A genetic study reveals four primary lineages. But are they also distinct species?
During my student-days in Belgium, I was asked to prepare the sports questions for a pub quiz. Being a proper ornithologist, I managed to sneak in a bird-related question: “Which bird species is mentioned in the Liverpool-anthem You’ll Never Walk Alone?” The answer is obvious:
When you walk through a storm
Hold your head up high
And don’t be afraid of the dark
At the end of a storm is a golden sky
And the sweet silver song of a lark
But which lark are the Liverpool-fans referring to? The lark-family Alaudidae contains numerous species. One specific genus of larks has a particularly complex taxonomic history. This genus – Eremophila – currently contains two species, but that might change…
In 1904, Bianchi reviewed the genus Eremophila (then known as Otocorys) and divided it into eight distinct species. Over the years, the number of Eremophila–species has declined and we are now left with two species: the Horned Lark (E. alpestris) and the Temmick’s Lark (E. bilopha). Both species are widely distributed: the Temmick’s Lark occurs in North Africa and the Middle East while the Horned Lark is found across the Holarctic. The widespread occurrence of the Horned Lark (it breeds on five continents!) and the variation in head patterns has led to a proliferation of subspecies: up to 42 have been proposed over the years.
The wide distribution and the considerable morphological variation suggest that there might be more than one species of Horned Lark. And indeed, based on several genetic markers, Sergei Drovetski and his colleagues proposed to divide the Horned Lark into six distinct species. Now, another study in the Journal of Ornithology – using new samples – took a closer look at the genus Eremophila. How many species did they recognize?
Fatemeh Ghorbani and colleagues looked at two mitochondrial genes (cytb and ND2) for 46 samples. Phylogenetic analyses of these genes uncovered four primary lineages that originated about 3 million years ago. The exact relationships between these lineages are uncertain (they can probably be resolved with genomic data), making it difficult to pinpoint the origin of this genus. Nonetheless, the researchers propose to treat the four lineages as distinct species:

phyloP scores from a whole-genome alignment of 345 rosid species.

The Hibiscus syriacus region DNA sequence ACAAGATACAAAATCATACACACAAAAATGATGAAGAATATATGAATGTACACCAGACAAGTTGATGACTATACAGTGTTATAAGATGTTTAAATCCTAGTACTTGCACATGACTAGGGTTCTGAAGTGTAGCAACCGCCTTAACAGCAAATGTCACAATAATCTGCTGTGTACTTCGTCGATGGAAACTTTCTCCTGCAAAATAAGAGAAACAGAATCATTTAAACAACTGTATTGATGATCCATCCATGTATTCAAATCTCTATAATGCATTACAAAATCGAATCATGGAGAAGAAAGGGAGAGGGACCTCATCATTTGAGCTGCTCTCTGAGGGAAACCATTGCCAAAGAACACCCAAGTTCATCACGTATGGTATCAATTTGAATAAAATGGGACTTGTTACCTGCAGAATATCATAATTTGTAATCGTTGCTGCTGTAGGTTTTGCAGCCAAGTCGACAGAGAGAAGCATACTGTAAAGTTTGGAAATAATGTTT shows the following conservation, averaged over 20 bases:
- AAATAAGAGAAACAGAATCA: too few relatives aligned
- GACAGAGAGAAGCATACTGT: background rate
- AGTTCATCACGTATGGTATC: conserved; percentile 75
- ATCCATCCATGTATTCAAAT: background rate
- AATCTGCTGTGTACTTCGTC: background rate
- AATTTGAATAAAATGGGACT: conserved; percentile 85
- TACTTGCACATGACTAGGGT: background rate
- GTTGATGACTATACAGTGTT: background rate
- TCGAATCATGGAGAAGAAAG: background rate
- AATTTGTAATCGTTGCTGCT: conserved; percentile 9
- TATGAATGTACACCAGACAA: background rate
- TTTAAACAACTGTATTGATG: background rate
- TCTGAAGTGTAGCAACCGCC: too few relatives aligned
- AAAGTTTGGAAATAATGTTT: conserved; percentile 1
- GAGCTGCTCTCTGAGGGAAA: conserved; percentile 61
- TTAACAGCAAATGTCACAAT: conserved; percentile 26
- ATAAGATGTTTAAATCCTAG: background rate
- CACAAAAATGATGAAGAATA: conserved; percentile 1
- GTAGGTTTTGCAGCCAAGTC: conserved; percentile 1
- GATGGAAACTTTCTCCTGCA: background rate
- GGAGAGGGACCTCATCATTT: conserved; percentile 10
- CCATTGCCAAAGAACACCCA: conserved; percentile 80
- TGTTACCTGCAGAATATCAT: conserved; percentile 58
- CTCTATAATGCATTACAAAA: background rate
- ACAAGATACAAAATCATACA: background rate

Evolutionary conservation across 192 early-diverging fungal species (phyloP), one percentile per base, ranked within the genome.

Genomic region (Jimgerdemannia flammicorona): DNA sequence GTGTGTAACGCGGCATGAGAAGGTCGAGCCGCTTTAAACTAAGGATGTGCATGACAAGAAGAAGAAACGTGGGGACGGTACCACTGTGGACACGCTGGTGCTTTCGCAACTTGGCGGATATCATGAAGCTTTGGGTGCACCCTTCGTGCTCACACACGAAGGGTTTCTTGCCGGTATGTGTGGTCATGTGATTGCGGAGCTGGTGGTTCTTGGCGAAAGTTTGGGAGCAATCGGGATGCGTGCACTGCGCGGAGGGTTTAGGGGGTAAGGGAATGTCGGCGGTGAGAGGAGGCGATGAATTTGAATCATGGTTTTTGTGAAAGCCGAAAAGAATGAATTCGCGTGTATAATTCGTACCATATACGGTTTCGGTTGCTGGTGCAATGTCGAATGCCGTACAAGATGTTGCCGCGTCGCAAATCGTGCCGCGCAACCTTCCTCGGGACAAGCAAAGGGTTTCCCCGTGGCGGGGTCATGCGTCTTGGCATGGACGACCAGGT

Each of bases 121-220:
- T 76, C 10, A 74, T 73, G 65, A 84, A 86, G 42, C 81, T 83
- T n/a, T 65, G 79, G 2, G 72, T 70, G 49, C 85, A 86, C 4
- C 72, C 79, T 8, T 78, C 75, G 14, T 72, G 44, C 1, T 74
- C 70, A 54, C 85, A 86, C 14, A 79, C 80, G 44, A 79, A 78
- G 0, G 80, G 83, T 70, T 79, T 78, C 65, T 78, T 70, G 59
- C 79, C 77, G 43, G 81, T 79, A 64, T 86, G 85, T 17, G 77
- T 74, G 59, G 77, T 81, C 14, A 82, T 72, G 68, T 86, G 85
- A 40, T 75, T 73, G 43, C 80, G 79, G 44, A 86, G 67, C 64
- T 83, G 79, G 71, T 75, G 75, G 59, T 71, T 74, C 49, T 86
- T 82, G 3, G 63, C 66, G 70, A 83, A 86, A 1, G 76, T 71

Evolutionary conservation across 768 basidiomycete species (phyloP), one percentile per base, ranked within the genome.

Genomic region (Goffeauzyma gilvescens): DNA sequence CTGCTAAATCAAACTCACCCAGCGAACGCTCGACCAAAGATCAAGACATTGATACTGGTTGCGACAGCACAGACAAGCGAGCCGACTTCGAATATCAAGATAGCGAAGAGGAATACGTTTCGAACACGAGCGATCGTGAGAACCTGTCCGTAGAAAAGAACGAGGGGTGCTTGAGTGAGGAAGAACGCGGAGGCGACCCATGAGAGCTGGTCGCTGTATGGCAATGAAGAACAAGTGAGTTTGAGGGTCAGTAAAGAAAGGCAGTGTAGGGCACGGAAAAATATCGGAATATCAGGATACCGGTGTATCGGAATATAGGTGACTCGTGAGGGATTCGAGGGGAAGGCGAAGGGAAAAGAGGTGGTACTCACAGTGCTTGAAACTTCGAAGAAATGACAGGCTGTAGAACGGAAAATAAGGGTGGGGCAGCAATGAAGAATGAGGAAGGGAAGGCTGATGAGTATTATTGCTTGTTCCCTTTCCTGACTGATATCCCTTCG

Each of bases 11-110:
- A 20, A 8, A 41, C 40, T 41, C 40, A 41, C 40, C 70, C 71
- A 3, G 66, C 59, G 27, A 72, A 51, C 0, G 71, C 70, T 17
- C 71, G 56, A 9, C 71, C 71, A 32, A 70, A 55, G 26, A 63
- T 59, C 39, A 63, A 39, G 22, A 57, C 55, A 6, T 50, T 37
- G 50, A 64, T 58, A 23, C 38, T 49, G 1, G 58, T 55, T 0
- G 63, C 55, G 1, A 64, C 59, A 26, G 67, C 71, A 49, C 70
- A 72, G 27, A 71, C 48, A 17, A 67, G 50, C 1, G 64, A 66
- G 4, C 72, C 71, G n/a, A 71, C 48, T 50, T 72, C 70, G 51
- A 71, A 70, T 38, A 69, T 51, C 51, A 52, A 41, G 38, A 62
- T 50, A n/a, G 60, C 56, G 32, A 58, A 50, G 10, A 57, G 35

- Himalayan Horned Lark E. longirostris (comprising E. l. longirostris, E. l. deosaiensis, E. l. elwesi, E. l. khamensis, E. l. przewalskii, E. l. argalea, E. l. teleschowi, and E. l. nigrifrons) from the Himalayas and Qinghai–Tibetan plateau
- Temminck’s Lark E. bilopha (monotypic), from North Africa to the Middle East
- Mountain Horned Lark E. penicillata (E. p. penicillata, E. p. atlas, E. p. albigula, E. p. balcanica, and E. p. bicornis) from northwest Africa and southeast Europe/southwest Asia
- Common Horned Lark E. alpestris sensu stricto (E. a. alpestris and many other American subspecies, E. a. flava, E. a. brandti) from the Northern Palearctic and North and northern South America
It’s still complicated
Interestingly, the morphological data and plumage patterns are not in line with the genetic data. Only the Temminck’s Lark (E. bilopha) and one subspecies of the Mountain Horned Lark (E. penicillata) could be confidently separated from the rest. This indicates that the evolutionary history of these larks has been shaped by substantial convergent evolution and perhaps interbreeding. Perhaps hybridization between different subspecies has led to the exchange of “head pattern genes”, similar to the situation in wagtails. Stay tuned for more interesting studies on larks!
Drovetski, S. V., Raković, M., Semenov, G., Fadeev, I. V., & Red’kin, Y. A. (2014). Limited phylogeographic signal in sex-linked and autosomal loci despite geographically, ecologically, and phenotypically concordant structure of mtDNA variation in the Holarctic avian genus Eremophila. PLoS One, 9(1).
Ghorbani, F., Aliabadian, M., Olsson, U., Donald, P. F., Khan, A. A., & Alström, P. (2019). Mitochondrial phylogeography of the genus Eremophila confirms underestimated species diversity in the Palearctic. Journal of Ornithology, 1-16.